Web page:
Online classes ‘would not justify high university fees’
Students in England pay some of the highest tuition fees in the world – but that will not be sustainable if much of the teaching stays online, says an international education report.
Students will also expect the “social life of campus”, says a report from the OECD group of industrialised countries.
The report also warned of huge regional differences in graduate numbers.
The proportion of graduates in London’s working-age population is 79% higher than the north-east of England.
Record numbers of UK students are going to start at university this term – and the annual report from the OECD says those in England will pay higher tuition fees for public universities – £9,250 per year – than any other developed country.
Value for money
This doesn’t include some of the prestigious private universities, such as in the United States, but OECD education expert Andreas Schleicher suggested that students at English universities will expect to have much more than online lessons for such high fees.
“I think this is going to be a real challenge,” said Mr Schleicher.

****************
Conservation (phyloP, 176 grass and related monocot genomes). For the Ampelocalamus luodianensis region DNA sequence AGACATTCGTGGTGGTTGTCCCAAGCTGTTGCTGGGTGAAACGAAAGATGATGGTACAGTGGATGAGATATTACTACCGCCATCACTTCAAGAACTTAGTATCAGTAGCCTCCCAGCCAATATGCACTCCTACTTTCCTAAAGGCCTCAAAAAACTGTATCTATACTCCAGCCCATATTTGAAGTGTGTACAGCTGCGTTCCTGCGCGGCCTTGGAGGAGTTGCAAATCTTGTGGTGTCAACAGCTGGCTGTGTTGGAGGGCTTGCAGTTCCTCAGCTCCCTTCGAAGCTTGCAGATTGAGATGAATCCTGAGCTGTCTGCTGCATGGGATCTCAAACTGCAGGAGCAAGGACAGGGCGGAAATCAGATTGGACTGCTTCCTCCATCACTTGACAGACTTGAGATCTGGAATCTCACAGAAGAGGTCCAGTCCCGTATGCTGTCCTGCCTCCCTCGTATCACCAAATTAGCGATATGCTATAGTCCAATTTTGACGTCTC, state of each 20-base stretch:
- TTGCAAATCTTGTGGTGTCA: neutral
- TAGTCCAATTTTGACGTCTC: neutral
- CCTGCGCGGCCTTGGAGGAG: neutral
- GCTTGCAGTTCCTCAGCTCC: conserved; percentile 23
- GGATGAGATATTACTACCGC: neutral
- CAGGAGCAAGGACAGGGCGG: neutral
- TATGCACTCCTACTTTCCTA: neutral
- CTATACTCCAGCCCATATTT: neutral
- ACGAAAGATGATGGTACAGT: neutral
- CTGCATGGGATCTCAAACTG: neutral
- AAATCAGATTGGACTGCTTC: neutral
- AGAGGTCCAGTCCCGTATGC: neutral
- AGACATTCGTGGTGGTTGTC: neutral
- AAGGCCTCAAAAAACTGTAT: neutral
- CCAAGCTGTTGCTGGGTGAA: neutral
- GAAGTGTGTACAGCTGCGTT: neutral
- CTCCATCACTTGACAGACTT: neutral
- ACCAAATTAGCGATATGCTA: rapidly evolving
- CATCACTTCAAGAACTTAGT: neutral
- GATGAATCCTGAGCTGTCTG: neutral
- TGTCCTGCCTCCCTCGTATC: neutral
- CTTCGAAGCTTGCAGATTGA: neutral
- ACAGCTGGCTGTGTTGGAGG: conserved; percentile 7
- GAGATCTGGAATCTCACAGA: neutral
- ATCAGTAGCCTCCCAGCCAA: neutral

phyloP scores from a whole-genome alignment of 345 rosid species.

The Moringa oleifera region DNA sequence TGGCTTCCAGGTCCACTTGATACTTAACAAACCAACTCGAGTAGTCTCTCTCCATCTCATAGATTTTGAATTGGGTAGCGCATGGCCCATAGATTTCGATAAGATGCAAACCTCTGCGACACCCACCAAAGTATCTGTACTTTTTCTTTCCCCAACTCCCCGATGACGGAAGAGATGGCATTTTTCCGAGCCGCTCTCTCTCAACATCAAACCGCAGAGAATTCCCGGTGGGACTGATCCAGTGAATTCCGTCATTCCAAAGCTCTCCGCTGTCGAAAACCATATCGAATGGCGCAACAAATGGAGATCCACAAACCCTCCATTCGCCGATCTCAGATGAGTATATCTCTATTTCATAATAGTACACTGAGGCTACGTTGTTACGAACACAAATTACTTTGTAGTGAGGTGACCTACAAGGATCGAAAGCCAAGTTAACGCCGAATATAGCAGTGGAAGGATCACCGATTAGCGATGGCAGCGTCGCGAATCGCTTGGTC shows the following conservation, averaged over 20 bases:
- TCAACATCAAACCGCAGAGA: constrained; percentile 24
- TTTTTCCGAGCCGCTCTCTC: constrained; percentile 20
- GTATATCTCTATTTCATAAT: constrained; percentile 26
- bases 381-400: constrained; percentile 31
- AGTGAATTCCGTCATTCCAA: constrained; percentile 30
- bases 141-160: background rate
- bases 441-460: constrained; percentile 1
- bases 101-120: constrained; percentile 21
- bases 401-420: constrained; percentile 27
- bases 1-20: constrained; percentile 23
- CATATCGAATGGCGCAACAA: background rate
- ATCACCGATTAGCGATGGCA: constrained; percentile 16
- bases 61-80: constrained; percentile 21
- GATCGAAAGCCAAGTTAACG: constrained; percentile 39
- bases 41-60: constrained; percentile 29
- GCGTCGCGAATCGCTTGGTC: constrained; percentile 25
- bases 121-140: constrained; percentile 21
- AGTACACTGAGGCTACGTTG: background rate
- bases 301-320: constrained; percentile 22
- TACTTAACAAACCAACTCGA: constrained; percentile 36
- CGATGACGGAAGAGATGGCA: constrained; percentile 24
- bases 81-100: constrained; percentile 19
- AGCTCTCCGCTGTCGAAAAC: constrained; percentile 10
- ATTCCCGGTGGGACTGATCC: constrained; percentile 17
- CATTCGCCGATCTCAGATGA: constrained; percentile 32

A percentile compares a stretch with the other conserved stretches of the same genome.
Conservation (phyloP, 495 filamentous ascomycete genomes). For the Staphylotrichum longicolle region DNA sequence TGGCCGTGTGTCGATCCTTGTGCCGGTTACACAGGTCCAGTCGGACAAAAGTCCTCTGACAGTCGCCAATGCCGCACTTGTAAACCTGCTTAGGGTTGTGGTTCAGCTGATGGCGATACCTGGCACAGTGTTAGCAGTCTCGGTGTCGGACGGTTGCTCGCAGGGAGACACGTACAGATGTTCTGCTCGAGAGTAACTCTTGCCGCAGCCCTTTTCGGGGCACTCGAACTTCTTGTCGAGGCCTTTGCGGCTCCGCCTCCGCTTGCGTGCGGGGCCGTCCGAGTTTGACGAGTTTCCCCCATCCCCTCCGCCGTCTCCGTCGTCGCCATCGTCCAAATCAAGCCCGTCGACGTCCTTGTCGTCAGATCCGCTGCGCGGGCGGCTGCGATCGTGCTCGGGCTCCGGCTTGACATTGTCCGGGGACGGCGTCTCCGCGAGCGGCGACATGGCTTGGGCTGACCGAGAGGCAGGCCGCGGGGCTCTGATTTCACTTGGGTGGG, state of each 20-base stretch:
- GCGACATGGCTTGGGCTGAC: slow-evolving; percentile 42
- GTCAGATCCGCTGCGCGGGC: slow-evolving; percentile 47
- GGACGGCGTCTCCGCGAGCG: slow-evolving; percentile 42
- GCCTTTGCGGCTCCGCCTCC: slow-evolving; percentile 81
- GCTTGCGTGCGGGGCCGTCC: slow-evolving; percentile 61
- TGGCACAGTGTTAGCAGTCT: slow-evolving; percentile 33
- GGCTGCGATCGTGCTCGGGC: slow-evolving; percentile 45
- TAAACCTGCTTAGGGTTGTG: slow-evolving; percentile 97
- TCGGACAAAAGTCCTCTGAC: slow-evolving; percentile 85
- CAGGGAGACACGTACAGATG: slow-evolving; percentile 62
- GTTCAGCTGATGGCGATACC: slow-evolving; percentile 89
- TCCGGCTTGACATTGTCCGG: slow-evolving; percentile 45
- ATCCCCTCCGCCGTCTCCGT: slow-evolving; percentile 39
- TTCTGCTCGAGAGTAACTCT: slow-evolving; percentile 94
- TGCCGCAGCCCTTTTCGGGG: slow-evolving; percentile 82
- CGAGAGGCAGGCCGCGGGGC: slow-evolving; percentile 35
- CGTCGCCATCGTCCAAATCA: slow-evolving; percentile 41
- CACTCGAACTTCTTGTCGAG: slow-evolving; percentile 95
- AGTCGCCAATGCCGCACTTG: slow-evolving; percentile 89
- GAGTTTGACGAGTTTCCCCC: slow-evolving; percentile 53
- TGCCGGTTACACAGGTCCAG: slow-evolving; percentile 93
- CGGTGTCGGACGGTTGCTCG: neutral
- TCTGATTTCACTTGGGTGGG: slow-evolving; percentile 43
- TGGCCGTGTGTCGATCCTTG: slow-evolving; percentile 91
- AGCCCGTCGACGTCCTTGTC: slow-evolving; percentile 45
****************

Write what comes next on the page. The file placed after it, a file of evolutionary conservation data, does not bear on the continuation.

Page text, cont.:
“Students go to university to meet great professors, to watch with colleagues, to experience a social life,” he told an event launching the report, which compares education systems around the industrialised world.
If too much of university life remained online, he said, it would fundamentally challenge the “value proposition” of tuition fees.
Universities had to put much teaching online during the pandemic – and last week the former education secretary Gavin Williamson warned universities that they needed to return to face-to-face tuition this term as much as possible.
Universities UK says the “vast majority” of teaching and socialising will be in person, but some large lectures might remain online for “public health reasons”.
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